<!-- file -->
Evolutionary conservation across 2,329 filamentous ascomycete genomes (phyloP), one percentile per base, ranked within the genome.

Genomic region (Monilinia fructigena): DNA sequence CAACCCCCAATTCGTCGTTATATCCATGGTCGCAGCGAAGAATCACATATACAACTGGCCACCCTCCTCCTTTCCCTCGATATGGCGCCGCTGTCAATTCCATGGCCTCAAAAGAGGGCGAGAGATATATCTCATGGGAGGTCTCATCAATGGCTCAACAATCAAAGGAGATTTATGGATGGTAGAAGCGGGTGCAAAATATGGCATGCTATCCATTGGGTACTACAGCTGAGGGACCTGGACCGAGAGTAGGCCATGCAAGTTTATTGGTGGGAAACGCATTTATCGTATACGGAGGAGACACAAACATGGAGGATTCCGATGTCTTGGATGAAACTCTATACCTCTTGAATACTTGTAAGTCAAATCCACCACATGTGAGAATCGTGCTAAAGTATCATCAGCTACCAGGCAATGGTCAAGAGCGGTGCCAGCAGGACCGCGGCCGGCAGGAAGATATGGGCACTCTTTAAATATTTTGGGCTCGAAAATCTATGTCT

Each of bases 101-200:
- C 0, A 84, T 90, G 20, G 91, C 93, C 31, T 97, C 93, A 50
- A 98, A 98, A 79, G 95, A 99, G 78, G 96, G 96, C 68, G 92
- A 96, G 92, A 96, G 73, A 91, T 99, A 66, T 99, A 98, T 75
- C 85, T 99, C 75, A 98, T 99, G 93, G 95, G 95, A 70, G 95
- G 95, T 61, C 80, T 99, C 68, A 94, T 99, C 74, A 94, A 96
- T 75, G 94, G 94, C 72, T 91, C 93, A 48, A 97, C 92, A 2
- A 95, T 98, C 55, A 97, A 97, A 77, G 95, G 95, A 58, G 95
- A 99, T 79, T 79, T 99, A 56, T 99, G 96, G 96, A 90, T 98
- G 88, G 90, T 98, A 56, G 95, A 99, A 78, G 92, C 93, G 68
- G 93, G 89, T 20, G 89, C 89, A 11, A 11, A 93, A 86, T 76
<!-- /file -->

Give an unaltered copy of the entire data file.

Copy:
Evolutionary conservation across 2,329 filamentous ascomycete genomes (phyloP), one percentile per base, ranked within the genome.

Genomic region (Monilinia fructigena): DNA sequence CAACCCCCAATTCGTCGTTATATCCATGGTCGCAGCGAAGAATCACATATACAACTGGCCACCCTCCTCCTTTCCCTCGATATGGCGCCGCTGTCAATTCCATGGCCTCAAAAGAGGGCGAGAGATATATCTCATGGGAGGTCTCATCAATGGCTCAACAATCAAAGGAGATTTATGGATGGTAGAAGCGGGTGCAAAATATGGCATGCTATCCATTGGGTACTACAGCTGAGGGACCTGGACCGAGAGTAGGCCATGCAAGTTTATTGGTGGGAAACGCATTTATCGTATACGGAGGAGACACAAACATGGAGGATTCCGATGTCTTGGATGAAACTCTATACCTCTTGAATACTTGTAAGTCAAATCCACCACATGTGAGAATCGTGCTAAAGTATCATCAGCTACCAGGCAATGGTCAAGAGCGGTGCCAGCAGGACCGCGGCCGGCAGGAAGATATGGGCACTCTTTAAATATTTTGGGCTCGAAAATCTATGTCT

Each of bases 101-200:
- C 0, A 84, T 90, G 20, G 91, C 93, C 31, T 97, C 93, A 50
- A 98, A 98, A 79, G 95, A 99, G 78, G 96, G 96, C 68, G 92
- A 96, G 92, A 96, G 73, A 91, T 99, A 66, T 99, A 98, T 75
- C 85, T 99, C 75, A 98, T 99, G 93, G 95, G 95, A 70, G 95
- G 95, T 61, C 80, T 99, C 68, A 94, T 99, C 74, A 94, A 96
- T 75, G 94, G 94, C 72, T 91, C 93, A 48, A 97, C 92, A 2
- A 95, T 98, C 55, A 97, A 97, A 77, G 95, G 95, A 58, G 95
- A 99, T 79, T 79, T 99, A 56, T 99, G 96, G 96, A 90, T 98
- G 88, G 90, T 98, A 56, G 95, A 99, A 78, G 92, C 93, G 68
- G 93, G 89, T 20, G 89, C 89, A 11, A 11, A 93, A 86, T 76